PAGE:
Members of Congress are now calling for an investigation into questions raised about people getting sick with COVID-like symptoms and the unusual circumstances surrounding the World Military Games in Wuhan at a critical time — in October 2019.
Here’s the U.S. contingent marching in at those Games.
The U.S. Armed Forces Sports team marches during opening ceremonies for the Military World Games in Wuhan, October 18, 2019 pic.twitter.com/A0n5EI73Zf
— Jack Posobiec (@JackPosobiec) June 23, 2021
More than 9,000 athletes from all over the world, including 284 athletes and staff from the United States went to Wuhan in October and many of them reported COVID-type symptoms as well as other people around them getting sick after they returned to their home countries.
There were also unusual circumstances that raised questions including that many of the athletes said Wuhan looked like a “ghost town” in October‚ two months before China reported the first case of coronavirus there, according to the NY Post.
According to the Daily Mail, many other athletes at the Games commented on intense cleaning measures put in place in Wuhan, with almost 250,000 volunteers assisting the events. Oliver Gorges, a triathlete from Luxembourg reported that his temperature was recorded when he arrived at the airport, and athletes were forced to wash their hands every time they entered the canteen and were ordered not to take food out of the premises. “It was strange,” he added.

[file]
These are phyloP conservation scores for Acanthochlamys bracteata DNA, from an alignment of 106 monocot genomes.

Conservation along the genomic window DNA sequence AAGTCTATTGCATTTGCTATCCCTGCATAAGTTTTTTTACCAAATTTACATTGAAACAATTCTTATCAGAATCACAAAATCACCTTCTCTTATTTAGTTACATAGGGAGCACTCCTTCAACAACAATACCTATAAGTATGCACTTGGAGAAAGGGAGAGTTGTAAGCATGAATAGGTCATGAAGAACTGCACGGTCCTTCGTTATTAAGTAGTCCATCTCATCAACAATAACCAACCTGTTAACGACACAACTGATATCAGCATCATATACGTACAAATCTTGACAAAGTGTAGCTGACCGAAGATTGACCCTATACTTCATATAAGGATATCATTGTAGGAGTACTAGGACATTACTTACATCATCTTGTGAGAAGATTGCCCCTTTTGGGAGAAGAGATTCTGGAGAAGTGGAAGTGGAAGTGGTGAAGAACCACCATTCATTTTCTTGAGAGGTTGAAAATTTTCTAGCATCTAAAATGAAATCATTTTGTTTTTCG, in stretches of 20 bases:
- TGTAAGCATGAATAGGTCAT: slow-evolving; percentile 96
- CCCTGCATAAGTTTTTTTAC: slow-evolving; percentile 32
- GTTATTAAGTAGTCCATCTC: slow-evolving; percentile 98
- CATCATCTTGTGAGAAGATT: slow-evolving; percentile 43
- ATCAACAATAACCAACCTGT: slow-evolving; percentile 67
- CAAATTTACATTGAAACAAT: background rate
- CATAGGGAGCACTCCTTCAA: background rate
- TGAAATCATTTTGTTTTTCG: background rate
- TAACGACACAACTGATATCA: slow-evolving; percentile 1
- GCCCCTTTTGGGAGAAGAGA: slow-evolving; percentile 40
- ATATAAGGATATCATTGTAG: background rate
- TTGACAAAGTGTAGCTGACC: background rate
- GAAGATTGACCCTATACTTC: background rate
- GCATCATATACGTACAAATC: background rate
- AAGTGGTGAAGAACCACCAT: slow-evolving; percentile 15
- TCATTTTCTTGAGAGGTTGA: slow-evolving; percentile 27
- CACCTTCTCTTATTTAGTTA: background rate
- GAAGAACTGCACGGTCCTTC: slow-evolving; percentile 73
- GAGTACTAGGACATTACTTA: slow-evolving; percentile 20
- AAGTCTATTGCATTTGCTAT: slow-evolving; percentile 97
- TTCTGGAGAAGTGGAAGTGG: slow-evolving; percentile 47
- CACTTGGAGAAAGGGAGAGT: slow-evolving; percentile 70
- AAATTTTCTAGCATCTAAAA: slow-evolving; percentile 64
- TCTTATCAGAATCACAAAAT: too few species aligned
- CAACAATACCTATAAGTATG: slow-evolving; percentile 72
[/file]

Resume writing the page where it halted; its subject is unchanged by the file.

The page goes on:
“Given unanswered questions surrounding the origins of the pandemic, information involving the health of service members who participated in the 2019 games could provide key evidence in understanding when COVID-19 first emerged,” Rep. Mike Gallagher (R-Wis.) wrote to Defense Secretary Lloyd Austin and Gen. Mark A. Milley, chairman of the Joint Chiefs of Staff, the report said.
“While anecdotal, these reports raise important questions about the timeline of the initial COVID-19 outbreak in Wuhan.”
Gallagher is urging the Pentagon to interview the athletes who were at the games and determine if they were tested for antibodies for the virus.
Sen. Roger Marshall (R-KS) also called for an investigation
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